Transit, devised by the Halfpace Theatre Company (founded by Director Megan Brewer and Actor Mikko Juan), explores the many journeys of life that co-exist without ever really crossing paths. Formed by a number of individual stories that connect and complete each other, the show becomes a puzzle, with the slow realisation being made as the show progresses. It's a beautiful weaving of a multitude of stories about humanity, and really captures how it feels to be looking for connections in a new world.
Directed by Megan Brewer, the show has a distinctively unique style of theatre, that uses poetry, movement, video and music to shine a light on the smaller moments of distress in life that are often overlooked. Courageous and innovative in artistic choices, the story is presented in a series of standalone scenes. Dialogue is used sparingly, making each line count. The implications and unspoken pain behind the long silences of the scenes are almost poetic, allowing the audience to interpret and connect to it in their own way. There is a powerful storytelling through the meticulous choreography (Monica Nicolaides), which is often accompanied by thoughtful poetry or music.
The cast do a commendable job, each bringing a new perspective and voice to the show. Ting-Ning Wen steals the show with her creative entrance and her playful antics. Bethany Monk- Lane delivers a subtle and grounded performance that is quietly powerful. Mikko Juan is the show's stand out performer, between his effortlessly charming and dynamic stage presence and his ability to belt and sustain long notes, he's an absolutely joy to watch.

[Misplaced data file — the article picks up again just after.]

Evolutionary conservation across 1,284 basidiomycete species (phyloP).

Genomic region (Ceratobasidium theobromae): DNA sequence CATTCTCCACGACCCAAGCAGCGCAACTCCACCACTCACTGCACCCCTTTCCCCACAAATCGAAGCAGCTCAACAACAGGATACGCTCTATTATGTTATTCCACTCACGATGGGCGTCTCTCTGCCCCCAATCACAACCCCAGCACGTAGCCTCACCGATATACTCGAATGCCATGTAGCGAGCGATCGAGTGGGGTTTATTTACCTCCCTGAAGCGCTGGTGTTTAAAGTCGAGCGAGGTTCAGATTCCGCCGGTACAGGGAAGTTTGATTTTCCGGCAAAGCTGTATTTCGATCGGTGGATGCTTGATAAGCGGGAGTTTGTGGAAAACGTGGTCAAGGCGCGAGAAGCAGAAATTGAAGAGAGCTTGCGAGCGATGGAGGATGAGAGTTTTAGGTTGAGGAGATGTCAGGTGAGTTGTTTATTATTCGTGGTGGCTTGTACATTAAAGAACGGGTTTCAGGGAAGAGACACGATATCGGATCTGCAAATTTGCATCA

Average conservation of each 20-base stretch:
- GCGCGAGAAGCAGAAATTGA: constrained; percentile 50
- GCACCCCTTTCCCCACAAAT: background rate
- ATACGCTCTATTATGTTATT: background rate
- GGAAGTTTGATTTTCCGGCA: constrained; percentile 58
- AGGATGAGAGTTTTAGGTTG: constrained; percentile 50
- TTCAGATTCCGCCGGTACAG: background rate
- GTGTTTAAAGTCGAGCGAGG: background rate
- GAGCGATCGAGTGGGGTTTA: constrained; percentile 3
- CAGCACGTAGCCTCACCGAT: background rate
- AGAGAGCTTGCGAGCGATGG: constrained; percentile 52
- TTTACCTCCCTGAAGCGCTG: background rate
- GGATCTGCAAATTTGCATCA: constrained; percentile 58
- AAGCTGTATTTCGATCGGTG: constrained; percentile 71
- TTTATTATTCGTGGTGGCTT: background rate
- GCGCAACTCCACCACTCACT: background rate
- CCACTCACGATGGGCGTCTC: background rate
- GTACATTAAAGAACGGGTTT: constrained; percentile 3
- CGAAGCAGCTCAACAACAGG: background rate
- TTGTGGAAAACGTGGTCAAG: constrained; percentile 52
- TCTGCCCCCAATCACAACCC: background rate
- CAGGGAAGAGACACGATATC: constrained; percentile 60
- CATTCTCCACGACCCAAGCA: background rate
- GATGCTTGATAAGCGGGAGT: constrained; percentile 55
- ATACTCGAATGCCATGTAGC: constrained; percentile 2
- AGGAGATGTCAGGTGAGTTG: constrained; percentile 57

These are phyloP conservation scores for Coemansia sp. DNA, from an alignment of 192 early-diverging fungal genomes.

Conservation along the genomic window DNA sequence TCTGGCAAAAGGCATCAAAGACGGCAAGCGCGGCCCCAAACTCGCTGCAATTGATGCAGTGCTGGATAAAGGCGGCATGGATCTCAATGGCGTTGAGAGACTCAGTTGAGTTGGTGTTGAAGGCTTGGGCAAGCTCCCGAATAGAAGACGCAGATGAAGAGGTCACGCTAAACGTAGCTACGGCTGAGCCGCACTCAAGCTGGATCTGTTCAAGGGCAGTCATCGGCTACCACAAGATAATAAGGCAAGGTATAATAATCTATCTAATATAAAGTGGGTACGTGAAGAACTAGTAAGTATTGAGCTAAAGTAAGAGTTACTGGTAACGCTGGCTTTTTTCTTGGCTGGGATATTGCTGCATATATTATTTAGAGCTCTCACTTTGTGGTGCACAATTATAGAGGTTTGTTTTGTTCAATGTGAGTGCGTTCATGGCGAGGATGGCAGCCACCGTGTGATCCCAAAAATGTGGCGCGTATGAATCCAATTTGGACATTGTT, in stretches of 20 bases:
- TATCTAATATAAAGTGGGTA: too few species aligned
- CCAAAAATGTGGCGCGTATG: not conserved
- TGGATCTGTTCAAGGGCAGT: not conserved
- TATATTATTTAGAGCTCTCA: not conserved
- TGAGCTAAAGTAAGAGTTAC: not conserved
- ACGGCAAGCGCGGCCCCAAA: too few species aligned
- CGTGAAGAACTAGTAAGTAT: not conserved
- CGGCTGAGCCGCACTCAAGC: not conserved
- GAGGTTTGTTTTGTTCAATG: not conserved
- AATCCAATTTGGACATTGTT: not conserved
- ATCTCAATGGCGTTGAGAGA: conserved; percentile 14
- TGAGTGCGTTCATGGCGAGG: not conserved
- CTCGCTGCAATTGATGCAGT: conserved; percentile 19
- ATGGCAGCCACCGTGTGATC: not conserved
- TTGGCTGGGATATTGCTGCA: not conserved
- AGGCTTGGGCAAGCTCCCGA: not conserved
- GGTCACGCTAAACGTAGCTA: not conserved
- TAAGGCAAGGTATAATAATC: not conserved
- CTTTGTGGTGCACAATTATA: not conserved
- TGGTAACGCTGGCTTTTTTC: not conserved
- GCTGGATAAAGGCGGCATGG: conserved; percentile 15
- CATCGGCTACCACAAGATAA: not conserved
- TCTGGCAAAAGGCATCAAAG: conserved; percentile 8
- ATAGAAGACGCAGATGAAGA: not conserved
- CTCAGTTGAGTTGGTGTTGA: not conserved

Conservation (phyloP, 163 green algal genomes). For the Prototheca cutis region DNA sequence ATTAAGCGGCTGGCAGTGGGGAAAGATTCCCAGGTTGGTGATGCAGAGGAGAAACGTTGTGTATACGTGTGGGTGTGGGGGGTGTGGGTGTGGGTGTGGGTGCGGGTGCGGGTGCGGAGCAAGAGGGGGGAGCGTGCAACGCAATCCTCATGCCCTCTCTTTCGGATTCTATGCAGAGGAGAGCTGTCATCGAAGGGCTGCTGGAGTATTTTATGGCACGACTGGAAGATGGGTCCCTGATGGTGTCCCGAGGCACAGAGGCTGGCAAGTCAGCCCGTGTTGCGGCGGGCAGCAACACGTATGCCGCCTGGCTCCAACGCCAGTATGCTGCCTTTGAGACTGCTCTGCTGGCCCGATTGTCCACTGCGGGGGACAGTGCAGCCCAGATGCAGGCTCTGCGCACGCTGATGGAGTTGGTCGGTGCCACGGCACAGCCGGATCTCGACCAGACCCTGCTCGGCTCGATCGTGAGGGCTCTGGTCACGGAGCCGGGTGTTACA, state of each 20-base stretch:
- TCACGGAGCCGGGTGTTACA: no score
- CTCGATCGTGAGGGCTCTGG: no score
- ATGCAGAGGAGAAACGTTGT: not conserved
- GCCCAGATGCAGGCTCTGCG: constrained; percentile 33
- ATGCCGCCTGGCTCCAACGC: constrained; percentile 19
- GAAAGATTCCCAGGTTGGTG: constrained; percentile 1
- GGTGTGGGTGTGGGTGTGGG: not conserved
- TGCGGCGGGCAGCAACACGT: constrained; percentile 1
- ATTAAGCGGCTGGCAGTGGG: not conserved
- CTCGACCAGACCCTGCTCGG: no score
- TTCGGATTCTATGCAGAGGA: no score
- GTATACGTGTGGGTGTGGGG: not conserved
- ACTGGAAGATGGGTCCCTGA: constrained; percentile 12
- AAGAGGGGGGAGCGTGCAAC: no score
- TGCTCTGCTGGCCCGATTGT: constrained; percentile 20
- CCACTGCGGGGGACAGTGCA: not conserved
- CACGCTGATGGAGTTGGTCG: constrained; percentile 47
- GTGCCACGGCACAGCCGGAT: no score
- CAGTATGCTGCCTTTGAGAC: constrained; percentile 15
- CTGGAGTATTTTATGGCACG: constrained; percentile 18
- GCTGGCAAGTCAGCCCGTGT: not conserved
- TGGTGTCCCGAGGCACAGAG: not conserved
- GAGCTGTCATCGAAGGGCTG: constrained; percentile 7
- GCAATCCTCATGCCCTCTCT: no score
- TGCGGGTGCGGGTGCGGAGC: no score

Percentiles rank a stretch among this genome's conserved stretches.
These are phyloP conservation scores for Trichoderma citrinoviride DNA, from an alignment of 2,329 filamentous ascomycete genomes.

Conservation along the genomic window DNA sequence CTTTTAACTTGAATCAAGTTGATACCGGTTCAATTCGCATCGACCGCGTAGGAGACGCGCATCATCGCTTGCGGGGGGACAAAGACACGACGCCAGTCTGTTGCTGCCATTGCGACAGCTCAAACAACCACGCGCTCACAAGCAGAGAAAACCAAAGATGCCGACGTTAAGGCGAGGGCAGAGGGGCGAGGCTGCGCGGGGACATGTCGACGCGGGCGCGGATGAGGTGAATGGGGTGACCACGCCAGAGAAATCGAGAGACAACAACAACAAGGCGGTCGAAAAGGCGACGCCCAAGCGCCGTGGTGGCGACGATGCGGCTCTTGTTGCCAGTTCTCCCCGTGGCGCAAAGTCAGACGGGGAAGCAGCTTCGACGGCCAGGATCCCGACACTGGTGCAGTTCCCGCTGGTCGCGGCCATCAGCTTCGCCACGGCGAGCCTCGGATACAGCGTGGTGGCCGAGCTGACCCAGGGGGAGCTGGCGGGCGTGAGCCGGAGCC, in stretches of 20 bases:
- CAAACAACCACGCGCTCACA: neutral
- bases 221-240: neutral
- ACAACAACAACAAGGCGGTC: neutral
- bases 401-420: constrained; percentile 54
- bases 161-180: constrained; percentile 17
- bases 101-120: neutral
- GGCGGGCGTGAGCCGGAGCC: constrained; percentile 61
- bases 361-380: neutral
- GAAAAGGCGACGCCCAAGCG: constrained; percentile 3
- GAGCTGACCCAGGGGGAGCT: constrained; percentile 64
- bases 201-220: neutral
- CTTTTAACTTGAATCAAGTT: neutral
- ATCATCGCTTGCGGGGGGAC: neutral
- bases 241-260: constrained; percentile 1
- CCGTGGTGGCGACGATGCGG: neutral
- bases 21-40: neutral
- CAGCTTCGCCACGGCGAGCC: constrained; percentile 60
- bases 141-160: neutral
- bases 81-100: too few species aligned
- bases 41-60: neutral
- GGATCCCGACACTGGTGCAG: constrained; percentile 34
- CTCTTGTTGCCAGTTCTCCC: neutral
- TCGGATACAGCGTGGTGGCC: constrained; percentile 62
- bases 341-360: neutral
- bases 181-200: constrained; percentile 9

After a string of misfortunes for the cast, the performance had been quickly reworked for three actors instead of five, yet you would never know this to be the case. Cleverly looping in the shared experiences of lockdown, the entire cast are able to participate through the use of pre-recorded Zoom and Facetime calls. Interestingly, the show does not have specific characters yet portrays each role clearly and we can understand and get to know them through their struggles.
The light design was incredible (Cheng Keng), with the use of a multitude of light sources. Each scene is washed with a different light design, with significant attention drawn to this during the transitions. The sound design (Jamie Lu) was also stunning, carrying the show and the stories. With small moments of the scene occasionally, the sound becomes another character in the show. Voice overs and projections are often used, inviting the external world a place in the bubble of the character's lives. A particularly clever scene of celebrating a birthday over zoom, with the realistic buffering and attempt for connection stands out as one of the show's most touching moments. The show also has subtitles for these scenes.
Transit is a phenomenal piece of theatre, perfectly encapsulating humanity and connection.
AD | gifted tickets in return for an honest review